BUDDING movie-makers are being urged to create their own productions which could premier at a major national film festival.
The prestigious Co-operative Young Film-Makers Festival has been run by the Co-operative Group since 1966 and provides young people aged 21 or under with the opportunity to develop their talents as a film director, scriptwriter or actor.
Visitors to thenews.coop may have children or grandchildren who would like to enter a film into the festival or perhaps your local school, children's charity or youth group might be interested in finding out more. The festival aims to encourage as many young people as possible to co-operate, pick up a camera and get creative.
Youngsters should submit entries before the 27 June closing date for the 2005 Festival, which will be held at Bradford's award-winning National Museum of Photography, Film and Television on 14 and 15 October.
Organiser Phaedra Patrick said: `This major national film festival has helped showcase the talents of thousands of youngsters and we urge experienced film-makers to submit entries and also encourage those who have never made a film before to give it a try.`
Film-makers not only get to see their work on the big screen but they can also take part in exciting events and masterclasses, meet special guests and be inspired by, and swap ideas with other young film-makers.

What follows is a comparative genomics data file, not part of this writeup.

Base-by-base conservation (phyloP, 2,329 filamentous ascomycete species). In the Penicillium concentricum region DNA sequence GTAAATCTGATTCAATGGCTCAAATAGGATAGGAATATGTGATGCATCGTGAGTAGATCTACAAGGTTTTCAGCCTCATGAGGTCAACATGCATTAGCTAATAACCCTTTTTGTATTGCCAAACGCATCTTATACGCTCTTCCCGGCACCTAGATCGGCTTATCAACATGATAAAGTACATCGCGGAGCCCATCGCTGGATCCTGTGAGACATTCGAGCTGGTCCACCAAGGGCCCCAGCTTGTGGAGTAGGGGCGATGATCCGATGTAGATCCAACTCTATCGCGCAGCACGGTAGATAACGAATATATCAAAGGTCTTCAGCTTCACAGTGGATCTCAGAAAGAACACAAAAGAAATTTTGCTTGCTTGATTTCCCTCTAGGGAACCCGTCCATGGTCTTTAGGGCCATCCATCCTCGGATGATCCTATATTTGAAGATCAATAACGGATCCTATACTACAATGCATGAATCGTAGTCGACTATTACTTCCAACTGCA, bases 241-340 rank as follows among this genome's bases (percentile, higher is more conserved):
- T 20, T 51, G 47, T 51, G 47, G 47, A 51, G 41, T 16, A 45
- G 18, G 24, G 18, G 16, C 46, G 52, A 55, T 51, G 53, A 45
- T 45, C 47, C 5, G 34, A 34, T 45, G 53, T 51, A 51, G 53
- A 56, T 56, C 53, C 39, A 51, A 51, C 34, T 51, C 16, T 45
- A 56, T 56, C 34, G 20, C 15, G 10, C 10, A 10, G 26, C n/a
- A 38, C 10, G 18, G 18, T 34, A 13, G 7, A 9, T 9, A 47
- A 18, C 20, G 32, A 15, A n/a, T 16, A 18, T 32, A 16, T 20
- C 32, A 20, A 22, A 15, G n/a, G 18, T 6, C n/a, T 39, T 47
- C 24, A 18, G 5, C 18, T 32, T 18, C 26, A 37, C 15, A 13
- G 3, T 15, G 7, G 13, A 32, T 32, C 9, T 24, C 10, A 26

Edgar Wright, director of bafta-nominated hit film 'Shaun of the Dead', said: `The Co-op Festival is a fantastic opportunity for any young film-maker. I saw all of my early shorts in front of packed houses at the Museum ? it was great and inspired me ever onward. If you want to be a film-maker and you want your first thrill rush of audience reaction ? this is it.`
There are no categories to limit the imagination and anyone under 21 can enter. Films will be selected for screening at the festival based on creative spirit and evidence of co-operation. In line with co-operative values there is no overall winner.
Entries should be no more than six-minutes long and will be viewed by a panel of media professionals and educationalists who provide feedback on all films.
Last year's festival attracted over 330 entries including documentaries, comedies, animations and dramas. More than 100 films were shown at the event which was attended by around 1,000 young film-makers and their families and friends.
Issues tackled on film by youngsters included what it's like to be disabled, crime, the Iraq war, sexuality, struggling with prescription drugs, taking pride in the environment and arranged marriages.
READY TO ROLL…Young film-makers, pictured, prepare for the Co-op film festival.